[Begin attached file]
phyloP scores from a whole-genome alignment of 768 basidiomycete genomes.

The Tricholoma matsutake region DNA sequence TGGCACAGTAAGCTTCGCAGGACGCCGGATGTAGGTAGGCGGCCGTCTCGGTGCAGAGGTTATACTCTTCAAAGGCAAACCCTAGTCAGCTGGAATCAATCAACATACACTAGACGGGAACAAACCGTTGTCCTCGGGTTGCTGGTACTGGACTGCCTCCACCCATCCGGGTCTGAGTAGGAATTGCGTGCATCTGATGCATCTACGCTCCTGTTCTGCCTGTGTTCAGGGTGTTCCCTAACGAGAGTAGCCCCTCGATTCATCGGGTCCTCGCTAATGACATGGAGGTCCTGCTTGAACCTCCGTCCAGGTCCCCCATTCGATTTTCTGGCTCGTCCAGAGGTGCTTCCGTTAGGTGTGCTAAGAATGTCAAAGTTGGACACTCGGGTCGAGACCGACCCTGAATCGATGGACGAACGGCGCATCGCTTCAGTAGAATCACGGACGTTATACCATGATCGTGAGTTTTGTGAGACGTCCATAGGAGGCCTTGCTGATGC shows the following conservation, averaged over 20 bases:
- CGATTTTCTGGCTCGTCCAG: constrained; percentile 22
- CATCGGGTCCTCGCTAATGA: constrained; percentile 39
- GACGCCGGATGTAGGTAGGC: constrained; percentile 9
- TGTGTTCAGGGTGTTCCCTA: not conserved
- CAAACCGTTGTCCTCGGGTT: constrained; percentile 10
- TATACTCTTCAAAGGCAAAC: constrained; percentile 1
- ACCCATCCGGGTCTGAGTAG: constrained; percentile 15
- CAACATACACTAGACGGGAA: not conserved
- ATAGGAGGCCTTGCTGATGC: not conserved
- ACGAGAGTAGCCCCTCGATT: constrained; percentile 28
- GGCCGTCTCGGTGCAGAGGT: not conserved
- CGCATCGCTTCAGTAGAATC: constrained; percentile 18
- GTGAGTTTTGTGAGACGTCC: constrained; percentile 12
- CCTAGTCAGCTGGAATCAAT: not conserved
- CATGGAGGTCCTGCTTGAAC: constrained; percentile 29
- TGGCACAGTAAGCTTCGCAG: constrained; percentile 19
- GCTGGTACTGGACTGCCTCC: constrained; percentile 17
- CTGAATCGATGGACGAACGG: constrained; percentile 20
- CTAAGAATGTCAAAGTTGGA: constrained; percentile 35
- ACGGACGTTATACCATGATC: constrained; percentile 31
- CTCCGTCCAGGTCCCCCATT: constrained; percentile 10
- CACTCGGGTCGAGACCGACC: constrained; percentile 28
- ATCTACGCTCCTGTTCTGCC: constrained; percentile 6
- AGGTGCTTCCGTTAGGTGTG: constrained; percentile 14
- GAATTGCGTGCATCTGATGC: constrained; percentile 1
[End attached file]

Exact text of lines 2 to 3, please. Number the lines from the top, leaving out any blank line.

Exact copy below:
The Tricholoma matsutake region DNA sequence TGGCACAGTAAGCTTCGCAGGACGCCGGATGTAGGTAGGCGGCCGTCTCGGTGCAGAGGTTATACTCTTCAAAGGCAAACCCTAGTCAGCTGGAATCAATCAACATACACTAGACGGGAACAAACCGTTGTCCTCGGGTTGCTGGTACTGGACTGCCTCCACCCATCCGGGTCTGAGTAGGAATTGCGTGCATCTGATGCATCTACGCTCCTGTTCTGCCTGTGTTCAGGGTGTTCCCTAACGAGAGTAGCCCCTCGATTCATCGGGTCCTCGCTAATGACATGGAGGTCCTGCTTGAACCTCCGTCCAGGTCCCCCATTCGATTTTCTGGCTCGTCCAGAGGTGCTTCCGTTAGGTGTGCTAAGAATGTCAAAGTTGGACACTCGGGTCGAGACCGACCCTGAATCGATGGACGAACGGCGCATCGCTTCAGTAGAATCACGGACGTTATACCATGATCGTGAGTTTTGTGAGACGTCCATAGGAGGCCTTGCTGATGC shows the following conservation, averaged over 20 bases:
- CGATTTTCTGGCTCGTCCAG: constrained; percentile 22